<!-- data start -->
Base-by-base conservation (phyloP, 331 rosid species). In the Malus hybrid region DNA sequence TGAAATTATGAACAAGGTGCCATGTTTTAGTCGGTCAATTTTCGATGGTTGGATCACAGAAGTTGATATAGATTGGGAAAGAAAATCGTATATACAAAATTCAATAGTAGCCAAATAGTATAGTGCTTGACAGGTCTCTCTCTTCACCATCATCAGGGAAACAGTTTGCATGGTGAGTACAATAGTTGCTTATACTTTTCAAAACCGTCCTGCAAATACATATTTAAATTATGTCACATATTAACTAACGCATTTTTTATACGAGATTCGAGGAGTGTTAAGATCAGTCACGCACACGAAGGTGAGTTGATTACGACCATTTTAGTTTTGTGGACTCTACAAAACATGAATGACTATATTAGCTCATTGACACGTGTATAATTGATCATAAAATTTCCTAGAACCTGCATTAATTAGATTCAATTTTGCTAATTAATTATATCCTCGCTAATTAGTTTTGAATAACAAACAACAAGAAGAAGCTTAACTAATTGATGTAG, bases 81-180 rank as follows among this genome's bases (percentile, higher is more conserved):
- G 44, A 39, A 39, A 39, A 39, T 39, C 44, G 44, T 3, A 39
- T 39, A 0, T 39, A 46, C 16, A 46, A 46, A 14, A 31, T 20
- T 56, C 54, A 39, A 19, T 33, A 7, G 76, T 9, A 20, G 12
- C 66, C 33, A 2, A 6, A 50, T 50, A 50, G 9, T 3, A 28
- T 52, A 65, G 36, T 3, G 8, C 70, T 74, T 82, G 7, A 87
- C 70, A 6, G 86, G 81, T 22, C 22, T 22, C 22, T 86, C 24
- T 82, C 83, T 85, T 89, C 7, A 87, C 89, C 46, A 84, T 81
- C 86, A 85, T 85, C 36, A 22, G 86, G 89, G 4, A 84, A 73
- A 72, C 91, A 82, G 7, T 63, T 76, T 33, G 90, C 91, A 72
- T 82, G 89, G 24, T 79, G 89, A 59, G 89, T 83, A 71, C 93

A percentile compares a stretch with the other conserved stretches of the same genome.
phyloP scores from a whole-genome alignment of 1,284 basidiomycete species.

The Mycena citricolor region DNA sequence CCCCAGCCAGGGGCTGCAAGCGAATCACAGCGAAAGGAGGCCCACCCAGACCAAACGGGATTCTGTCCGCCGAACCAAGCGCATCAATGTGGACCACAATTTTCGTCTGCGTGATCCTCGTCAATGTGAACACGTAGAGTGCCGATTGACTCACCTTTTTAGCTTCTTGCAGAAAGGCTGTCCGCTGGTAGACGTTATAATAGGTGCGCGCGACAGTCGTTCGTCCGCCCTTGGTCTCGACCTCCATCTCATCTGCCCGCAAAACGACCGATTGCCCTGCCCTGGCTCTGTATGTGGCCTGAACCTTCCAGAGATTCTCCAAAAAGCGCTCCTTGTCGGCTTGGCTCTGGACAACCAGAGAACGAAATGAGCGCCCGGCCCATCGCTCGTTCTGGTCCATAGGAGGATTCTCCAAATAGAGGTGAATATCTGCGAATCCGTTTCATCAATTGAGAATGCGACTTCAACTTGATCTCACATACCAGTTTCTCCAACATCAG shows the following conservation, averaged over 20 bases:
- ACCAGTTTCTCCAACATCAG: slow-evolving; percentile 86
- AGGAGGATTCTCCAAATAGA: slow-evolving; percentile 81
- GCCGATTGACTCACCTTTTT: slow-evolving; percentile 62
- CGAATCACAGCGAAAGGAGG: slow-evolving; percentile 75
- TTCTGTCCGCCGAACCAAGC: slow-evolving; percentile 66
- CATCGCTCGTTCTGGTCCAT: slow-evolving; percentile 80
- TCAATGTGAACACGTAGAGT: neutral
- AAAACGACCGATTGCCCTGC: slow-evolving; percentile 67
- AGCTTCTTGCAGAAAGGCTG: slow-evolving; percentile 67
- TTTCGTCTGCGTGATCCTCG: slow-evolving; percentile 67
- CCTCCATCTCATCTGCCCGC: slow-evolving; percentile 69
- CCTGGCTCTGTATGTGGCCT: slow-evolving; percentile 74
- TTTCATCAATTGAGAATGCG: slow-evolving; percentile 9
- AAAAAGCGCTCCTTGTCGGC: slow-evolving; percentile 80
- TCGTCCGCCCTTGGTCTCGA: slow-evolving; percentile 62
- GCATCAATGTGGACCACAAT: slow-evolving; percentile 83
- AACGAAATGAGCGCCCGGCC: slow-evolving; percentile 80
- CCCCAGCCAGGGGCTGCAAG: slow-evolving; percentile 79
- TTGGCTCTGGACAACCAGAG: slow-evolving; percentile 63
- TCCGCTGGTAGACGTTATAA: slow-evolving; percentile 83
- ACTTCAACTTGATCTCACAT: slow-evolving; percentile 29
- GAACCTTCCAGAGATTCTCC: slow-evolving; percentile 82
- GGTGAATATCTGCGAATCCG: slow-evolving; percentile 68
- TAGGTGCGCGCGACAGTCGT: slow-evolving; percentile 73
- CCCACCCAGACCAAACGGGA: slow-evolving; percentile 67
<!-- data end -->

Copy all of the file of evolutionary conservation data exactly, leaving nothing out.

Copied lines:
Base-by-base conservation (phyloP, 331 rosid species). In the Malus hybrid region DNA sequence TGAAATTATGAACAAGGTGCCATGTTTTAGTCGGTCAATTTTCGATGGTTGGATCACAGAAGTTGATATAGATTGGGAAAGAAAATCGTATATACAAAATTCAATAGTAGCCAAATAGTATAGTGCTTGACAGGTCTCTCTCTTCACCATCATCAGGGAAACAGTTTGCATGGTGAGTACAATAGTTGCTTATACTTTTCAAAACCGTCCTGCAAATACATATTTAAATTATGTCACATATTAACTAACGCATTTTTTATACGAGATTCGAGGAGTGTTAAGATCAGTCACGCACACGAAGGTGAGTTGATTACGACCATTTTAGTTTTGTGGACTCTACAAAACATGAATGACTATATTAGCTCATTGACACGTGTATAATTGATCATAAAATTTCCTAGAACCTGCATTAATTAGATTCAATTTTGCTAATTAATTATATCCTCGCTAATTAGTTTTGAATAACAAACAACAAGAAGAAGCTTAACTAATTGATGTAG, bases 81-180 rank as follows among this genome's bases (percentile, higher is more conserved):
- G 44, A 39, A 39, A 39, A 39, T 39, C 44, G 44, T 3, A 39
- T 39, A 0, T 39, A 46, C 16, A 46, A 46, A 14, A 31, T 20
- T 56, C 54, A 39, A 19, T 33, A 7, G 76, T 9, A 20, G 12
- C 66, C 33, A 2, A 6, A 50, T 50, A 50, G 9, T 3, A 28
- T 52, A 65, G 36, T 3, G 8, C 70, T 74, T 82, G 7, A 87
- C 70, A 6, G 86, G 81, T 22, C 22, T 22, C 22, T 86, C 24
- T 82, C 83, T 85, T 89, C 7, A 87, C 89, C 46, A 84, T 81
- C 86, A 85, T 85, C 36, A 22, G 86, G 89, G 4, A 84, A 73
- A 72, C 91, A 82, G 7, T 63, T 76, T 33, G 90, C 91, A 72
- T 82, G 89, G 24, T 79, G 89, A 59, G 89, T 83, A 71, C 93

A percentile compares a stretch with the other conserved stretches of the same genome.
phyloP scores from a whole-genome alignment of 1,284 basidiomycete species.

The Mycena citricolor region DNA sequence CCCCAGCCAGGGGCTGCAAGCGAATCACAGCGAAAGGAGGCCCACCCAGACCAAACGGGATTCTGTCCGCCGAACCAAGCGCATCAATGTGGACCACAATTTTCGTCTGCGTGATCCTCGTCAATGTGAACACGTAGAGTGCCGATTGACTCACCTTTTTAGCTTCTTGCAGAAAGGCTGTCCGCTGGTAGACGTTATAATAGGTGCGCGCGACAGTCGTTCGTCCGCCCTTGGTCTCGACCTCCATCTCATCTGCCCGCAAAACGACCGATTGCCCTGCCCTGGCTCTGTATGTGGCCTGAACCTTCCAGAGATTCTCCAAAAAGCGCTCCTTGTCGGCTTGGCTCTGGACAACCAGAGAACGAAATGAGCGCCCGGCCCATCGCTCGTTCTGGTCCATAGGAGGATTCTCCAAATAGAGGTGAATATCTGCGAATCCGTTTCATCAATTGAGAATGCGACTTCAACTTGATCTCACATACCAGTTTCTCCAACATCAG shows the following conservation, averaged over 20 bases:
- ACCAGTTTCTCCAACATCAG: slow-evolving; percentile 86
- AGGAGGATTCTCCAAATAGA: slow-evolving; percentile 81
- GCCGATTGACTCACCTTTTT: slow-evolving; percentile 62
- CGAATCACAGCGAAAGGAGG: slow-evolving; percentile 75
- TTCTGTCCGCCGAACCAAGC: slow-evolving; percentile 66
- CATCGCTCGTTCTGGTCCAT: slow-evolving; percentile 80
- TCAATGTGAACACGTAGAGT: neutral
- AAAACGACCGATTGCCCTGC: slow-evolving; percentile 67
- AGCTTCTTGCAGAAAGGCTG: slow-evolving; percentile 67
- TTTCGTCTGCGTGATCCTCG: slow-evolving; percentile 67
- CCTCCATCTCATCTGCCCGC: slow-evolving; percentile 69
- CCTGGCTCTGTATGTGGCCT: slow-evolving; percentile 74
- TTTCATCAATTGAGAATGCG: slow-evolving; percentile 9
- AAAAAGCGCTCCTTGTCGGC: slow-evolving; percentile 80
- TCGTCCGCCCTTGGTCTCGA: slow-evolving; percentile 62
- GCATCAATGTGGACCACAAT: slow-evolving; percentile 83
- AACGAAATGAGCGCCCGGCC: slow-evolving; percentile 80
- CCCCAGCCAGGGGCTGCAAG: slow-evolving; percentile 79
- TTGGCTCTGGACAACCAGAG: slow-evolving; percentile 63
- TCCGCTGGTAGACGTTATAA: slow-evolving; percentile 83
- ACTTCAACTTGATCTCACAT: slow-evolving; percentile 29
- GAACCTTCCAGAGATTCTCC: slow-evolving; percentile 82
- GGTGAATATCTGCGAATCCG: slow-evolving; percentile 68
- TAGGTGCGCGCGACAGTCGT: slow-evolving; percentile 73
- CCCACCCAGACCAAACGGGA: slow-evolving; percentile 67